Gateway to the Classics: Our Empire Story by H. E. Marshall
Our Empire Story by  H. E. Marshall

The Mutiny—Lucknow

The Union Jack floated once more upon the walls of Cawnpore, but there was still much to do ere Mutiny should be over. "Soldiers," said Havelock, "your general is satisfied, and more than satisfied, with you. But your comrades of Lucknow are in danger." And with the memory of Cawnpore in their hearts, Havelock and his men marched on to Lucknow.

But Havelock had to fight his way there. He lost so many men and used so much ammunition that at last he was not strong enough to take Lucknow. He was obliged to turn back to Cawnpore and wait until Sir James Outram joined him with more troops. Outram was a gallant soldier, "without fear and without reproach," and together these two brave men marched to help their comrades.

At Lucknow the British had taken refuge in the Residency. This was a number of houses and gardens surrounded by a wall. It was not very strong, but it was far better than the old hospital at Cawnpore. Sir Henry Lawrence, the governor, was a wise and careful man. Seeing the storm coming, he did everything he could to meet it. He gathered stores of food and ammunition, and strengthened the defences of the Residency. But alas, at the very beginning of the siege, Sir Henry was killed.

One day a shell burst into the room where he was talking with some of his officers. There was a blinding flash, a fearful roar, and the room was filled with dust and smoke. In the deep silence which followed, someone asked, "Are you hurt, Sir Henry?"

For a moment there was no answer. Then quietly he replied, "I am killed."

So brave Sir Henry died. "If you put anything on my tombstone," he said, "let it be only, 'Here lies Henry Lawrence who tried to do his duty. May the Lord have mercy on his soul.'" Then with his last breath he urged his men never to give in, but to fight to the end.

The terrible summer days dragged on—days spent amid all the noise and din, dust and smoke of war, nights of anxious watchings, broken with sudden alarms. The houses were shattered and riddled with shot, so as to be scarcely any protection from the burning sun or from the enemies' guns. Food was scarce, clothes were in rags. But still the men fought and watched, and the women prayed and waited, and endured. And like an emblem of their dauntless courage, all through the siege the Union Jack floated from the highest tower of the Residency. It was faded and patched, tattered and riddled with holes, the staff was splintered with bullets, it was broken again and again. But a new staff was always found, and up went the gallant flag once more, a defiance to the foe.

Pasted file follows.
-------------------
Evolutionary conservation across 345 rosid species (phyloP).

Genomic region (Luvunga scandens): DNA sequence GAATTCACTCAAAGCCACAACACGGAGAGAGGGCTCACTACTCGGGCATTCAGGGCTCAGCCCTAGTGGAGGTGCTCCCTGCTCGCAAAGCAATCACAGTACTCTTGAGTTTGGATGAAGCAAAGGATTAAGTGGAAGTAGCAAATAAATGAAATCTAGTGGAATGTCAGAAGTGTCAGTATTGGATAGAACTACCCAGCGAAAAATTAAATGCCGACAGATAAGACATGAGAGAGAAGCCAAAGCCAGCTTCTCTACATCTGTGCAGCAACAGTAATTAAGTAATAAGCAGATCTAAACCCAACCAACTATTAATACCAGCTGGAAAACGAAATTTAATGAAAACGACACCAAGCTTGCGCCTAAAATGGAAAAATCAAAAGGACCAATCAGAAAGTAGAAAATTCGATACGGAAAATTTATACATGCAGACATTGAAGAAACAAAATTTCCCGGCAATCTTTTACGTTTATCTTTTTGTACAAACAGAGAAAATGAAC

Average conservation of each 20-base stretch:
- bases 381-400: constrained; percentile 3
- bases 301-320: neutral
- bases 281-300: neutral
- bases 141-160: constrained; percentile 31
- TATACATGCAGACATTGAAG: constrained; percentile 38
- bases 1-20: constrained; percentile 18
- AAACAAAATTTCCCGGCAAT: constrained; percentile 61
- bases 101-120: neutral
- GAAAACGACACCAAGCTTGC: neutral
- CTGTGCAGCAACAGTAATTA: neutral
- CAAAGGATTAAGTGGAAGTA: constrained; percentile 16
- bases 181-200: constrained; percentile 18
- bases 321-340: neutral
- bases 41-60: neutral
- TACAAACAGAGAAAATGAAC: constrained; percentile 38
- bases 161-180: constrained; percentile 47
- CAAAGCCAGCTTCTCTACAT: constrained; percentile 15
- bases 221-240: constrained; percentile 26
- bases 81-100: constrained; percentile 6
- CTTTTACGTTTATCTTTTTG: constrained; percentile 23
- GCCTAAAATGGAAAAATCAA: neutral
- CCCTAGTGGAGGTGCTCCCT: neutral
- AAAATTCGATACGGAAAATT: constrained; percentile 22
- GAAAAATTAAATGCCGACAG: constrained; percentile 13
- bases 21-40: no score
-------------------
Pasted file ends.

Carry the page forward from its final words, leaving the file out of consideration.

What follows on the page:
"British soldiers were seen fighting their way through the streets."

At last one morning, distant firing was heard. As the hours passed the sound came near and nearer. Then the garrison new that at length help was at hand. The excitement and suspense were awful. But there was nothing to be done but to wait. It was not until it was growing dark that amid the clamour of fighting the sound of the British cheer was heard, and louder still, shrill and piercing, the scream of the bagpipes, and the yell of charging Highlanders. A few minutes more, and British soldiers were seen, fighting their way through the streets to the Residency gates.

Then from the battlements rose a deafening cheer. Such a cry of joy it is not often been man's lot to hear. It was the first cry of returning hope from the hearts that had grown hopeless. It was a sob, and a prayer, and an outburst of thanksgiving, all in one. And as the gates were opened, and the men, weary, dusty, bloodstained, rushed through, women sobbing with joy ran to throw themselves upon them, happy to touch their bronzed hands or war-worn coats. With tears running down their cheeks the rough soldiers lifted the children in their arms. From hand to hand they passed the little ones, kissing them and thanking God that they had come in time to save them. It was a scene of wild, sweet joy and almost unutterable relief.

But after all the siege of Lucknow was not over. Havelock and Outram had not men enough with them to cut their way back through the swarms of sepoys, and bring all the ladies and children to safety. So the siege began again. It was not until two months later that Sir Colin Campbell landed in India, and cutting his way through the rebels, really relieved Lucknow.

Scarcely a week later Sir Henry Havelock died. Greatly sorrowing, his men buried him in a garden near the city, his only monument being a tree marked with the letter H.

Before the relief of Lucknow, Delhi had been taken, and now the mutiny was nearly over. There was still some fighting, but gradually it ceased. Lord Canning made a proclamation, offering pardon to all who had not actually murdered the British. Most of the rebels laid down their arms, and once more the country sank to rest.

It was now decided that India should no longer be ruled by the Company but by the Queen. So the great Company, which had begun in the reign of Queen Elizabeth came to an end in the reign of Queen Victoria. This was proclaimed to all the people of India on the first of the 1st November 1858. Now, instead of Governor-General, the ruler of India was called Viceroy. And Lord Canning, who had been Governor-General throughout the mutiny, became the first Viceroy.

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